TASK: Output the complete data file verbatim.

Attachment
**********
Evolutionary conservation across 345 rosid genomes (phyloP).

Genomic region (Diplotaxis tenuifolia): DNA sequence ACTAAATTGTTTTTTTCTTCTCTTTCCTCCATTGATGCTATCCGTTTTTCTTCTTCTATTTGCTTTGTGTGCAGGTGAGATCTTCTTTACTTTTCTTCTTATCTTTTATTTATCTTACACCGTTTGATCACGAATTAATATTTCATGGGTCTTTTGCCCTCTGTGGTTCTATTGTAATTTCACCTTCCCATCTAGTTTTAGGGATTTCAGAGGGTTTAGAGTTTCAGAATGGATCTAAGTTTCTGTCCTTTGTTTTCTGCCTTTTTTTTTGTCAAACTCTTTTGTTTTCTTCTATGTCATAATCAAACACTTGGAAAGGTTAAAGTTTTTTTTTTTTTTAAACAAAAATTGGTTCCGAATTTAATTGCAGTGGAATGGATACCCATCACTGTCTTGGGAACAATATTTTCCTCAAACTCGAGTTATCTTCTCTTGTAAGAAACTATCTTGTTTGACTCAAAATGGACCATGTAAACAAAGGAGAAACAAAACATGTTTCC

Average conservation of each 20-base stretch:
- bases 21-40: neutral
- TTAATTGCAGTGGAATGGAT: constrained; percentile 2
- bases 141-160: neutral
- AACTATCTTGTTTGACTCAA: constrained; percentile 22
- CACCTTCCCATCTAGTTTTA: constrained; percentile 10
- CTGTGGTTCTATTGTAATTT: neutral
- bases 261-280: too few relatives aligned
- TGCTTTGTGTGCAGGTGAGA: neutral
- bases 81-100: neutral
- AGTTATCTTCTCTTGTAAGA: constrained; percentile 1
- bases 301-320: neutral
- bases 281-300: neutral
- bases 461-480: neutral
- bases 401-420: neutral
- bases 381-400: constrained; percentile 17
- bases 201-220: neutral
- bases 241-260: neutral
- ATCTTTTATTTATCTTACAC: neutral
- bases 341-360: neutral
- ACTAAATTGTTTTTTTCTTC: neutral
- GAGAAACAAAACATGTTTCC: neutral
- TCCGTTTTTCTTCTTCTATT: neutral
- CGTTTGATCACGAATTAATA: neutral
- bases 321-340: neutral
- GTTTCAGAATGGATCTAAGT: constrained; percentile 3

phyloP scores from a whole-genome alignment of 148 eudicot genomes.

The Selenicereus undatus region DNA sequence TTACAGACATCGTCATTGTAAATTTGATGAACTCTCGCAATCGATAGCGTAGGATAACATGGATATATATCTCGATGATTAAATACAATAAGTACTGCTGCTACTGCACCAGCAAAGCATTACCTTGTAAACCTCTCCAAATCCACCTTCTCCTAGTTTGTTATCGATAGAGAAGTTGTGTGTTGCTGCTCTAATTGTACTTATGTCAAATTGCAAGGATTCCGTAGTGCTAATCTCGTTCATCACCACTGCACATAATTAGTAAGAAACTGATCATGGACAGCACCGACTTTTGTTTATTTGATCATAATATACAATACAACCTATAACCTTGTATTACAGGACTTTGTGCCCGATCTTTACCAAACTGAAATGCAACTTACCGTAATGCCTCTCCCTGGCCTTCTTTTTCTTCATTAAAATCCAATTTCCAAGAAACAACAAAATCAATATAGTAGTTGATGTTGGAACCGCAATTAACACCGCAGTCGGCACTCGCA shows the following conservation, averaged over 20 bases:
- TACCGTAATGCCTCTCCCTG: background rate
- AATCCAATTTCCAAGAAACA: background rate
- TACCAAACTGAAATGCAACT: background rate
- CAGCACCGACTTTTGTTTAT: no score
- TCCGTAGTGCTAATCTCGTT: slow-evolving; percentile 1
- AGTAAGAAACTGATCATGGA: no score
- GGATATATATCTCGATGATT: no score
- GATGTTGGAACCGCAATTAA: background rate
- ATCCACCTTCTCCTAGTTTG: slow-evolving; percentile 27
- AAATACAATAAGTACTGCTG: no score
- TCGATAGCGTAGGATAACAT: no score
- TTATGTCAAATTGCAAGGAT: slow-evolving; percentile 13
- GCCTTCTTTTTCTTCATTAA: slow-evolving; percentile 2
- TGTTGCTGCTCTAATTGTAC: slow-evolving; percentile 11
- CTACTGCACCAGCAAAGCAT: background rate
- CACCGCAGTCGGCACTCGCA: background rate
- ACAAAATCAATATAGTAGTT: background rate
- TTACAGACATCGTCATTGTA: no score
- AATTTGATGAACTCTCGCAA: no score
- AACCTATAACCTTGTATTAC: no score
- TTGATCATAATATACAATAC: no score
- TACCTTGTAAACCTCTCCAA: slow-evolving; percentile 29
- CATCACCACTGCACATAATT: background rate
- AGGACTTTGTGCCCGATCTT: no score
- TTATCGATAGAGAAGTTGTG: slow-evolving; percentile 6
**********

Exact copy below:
Evolutionary conservation across 345 rosid genomes (phyloP).

Genomic region (Diplotaxis tenuifolia): DNA sequence ACTAAATTGTTTTTTTCTTCTCTTTCCTCCATTGATGCTATCCGTTTTTCTTCTTCTATTTGCTTTGTGTGCAGGTGAGATCTTCTTTACTTTTCTTCTTATCTTTTATTTATCTTACACCGTTTGATCACGAATTAATATTTCATGGGTCTTTTGCCCTCTGTGGTTCTATTGTAATTTCACCTTCCCATCTAGTTTTAGGGATTTCAGAGGGTTTAGAGTTTCAGAATGGATCTAAGTTTCTGTCCTTTGTTTTCTGCCTTTTTTTTTGTCAAACTCTTTTGTTTTCTTCTATGTCATAATCAAACACTTGGAAAGGTTAAAGTTTTTTTTTTTTTTAAACAAAAATTGGTTCCGAATTTAATTGCAGTGGAATGGATACCCATCACTGTCTTGGGAACAATATTTTCCTCAAACTCGAGTTATCTTCTCTTGTAAGAAACTATCTTGTTTGACTCAAAATGGACCATGTAAACAAAGGAGAAACAAAACATGTTTCC

Average conservation of each 20-base stretch:
- bases 21-40: neutral
- TTAATTGCAGTGGAATGGAT: constrained; percentile 2
- bases 141-160: neutral
- AACTATCTTGTTTGACTCAA: constrained; percentile 22
- CACCTTCCCATCTAGTTTTA: constrained; percentile 10
- CTGTGGTTCTATTGTAATTT: neutral
- bases 261-280: too few relatives aligned
- TGCTTTGTGTGCAGGTGAGA: neutral
- bases 81-100: neutral
- AGTTATCTTCTCTTGTAAGA: constrained; percentile 1
- bases 301-320: neutral
- bases 281-300: neutral
- bases 461-480: neutral
- bases 401-420: neutral
- bases 381-400: constrained; percentile 17
- bases 201-220: neutral
- bases 241-260: neutral
- ATCTTTTATTTATCTTACAC: neutral
- bases 341-360: neutral
- ACTAAATTGTTTTTTTCTTC: neutral
- GAGAAACAAAACATGTTTCC: neutral
- TCCGTTTTTCTTCTTCTATT: neutral
- CGTTTGATCACGAATTAATA: neutral
- bases 321-340: neutral
- GTTTCAGAATGGATCTAAGT: constrained; percentile 3

phyloP scores from a whole-genome alignment of 148 eudicot genomes.

The Selenicereus undatus region DNA sequence TTACAGACATCGTCATTGTAAATTTGATGAACTCTCGCAATCGATAGCGTAGGATAACATGGATATATATCTCGATGATTAAATACAATAAGTACTGCTGCTACTGCACCAGCAAAGCATTACCTTGTAAACCTCTCCAAATCCACCTTCTCCTAGTTTGTTATCGATAGAGAAGTTGTGTGTTGCTGCTCTAATTGTACTTATGTCAAATTGCAAGGATTCCGTAGTGCTAATCTCGTTCATCACCACTGCACATAATTAGTAAGAAACTGATCATGGACAGCACCGACTTTTGTTTATTTGATCATAATATACAATACAACCTATAACCTTGTATTACAGGACTTTGTGCCCGATCTTTACCAAACTGAAATGCAACTTACCGTAATGCCTCTCCCTGGCCTTCTTTTTCTTCATTAAAATCCAATTTCCAAGAAACAACAAAATCAATATAGTAGTTGATGTTGGAACCGCAATTAACACCGCAGTCGGCACTCGCA shows the following conservation, averaged over 20 bases:
- TACCGTAATGCCTCTCCCTG: background rate
- AATCCAATTTCCAAGAAACA: background rate
- TACCAAACTGAAATGCAACT: background rate
- CAGCACCGACTTTTGTTTAT: no score
- TCCGTAGTGCTAATCTCGTT: slow-evolving; percentile 1
- AGTAAGAAACTGATCATGGA: no score
- GGATATATATCTCGATGATT: no score
- GATGTTGGAACCGCAATTAA: background rate
- ATCCACCTTCTCCTAGTTTG: slow-evolving; percentile 27
- AAATACAATAAGTACTGCTG: no score
- TCGATAGCGTAGGATAACAT: no score
- TTATGTCAAATTGCAAGGAT: slow-evolving; percentile 13
- GCCTTCTTTTTCTTCATTAA: slow-evolving; percentile 2
- TGTTGCTGCTCTAATTGTAC: slow-evolving; percentile 11
- CTACTGCACCAGCAAAGCAT: background rate
- CACCGCAGTCGGCACTCGCA: background rate
- ACAAAATCAATATAGTAGTT: background rate
- TTACAGACATCGTCATTGTA: no score
- AATTTGATGAACTCTCGCAA: no score
- AACCTATAACCTTGTATTAC: no score
- TTGATCATAATATACAATAC: no score
- TACCTTGTAAACCTCTCCAA: slow-evolving; percentile 29
- CATCACCACTGCACATAATT: background rate
- AGGACTTTGTGCCCGATCTT: no score
- TTATCGATAGAGAAGTTGTG: slow-evolving; percentile 6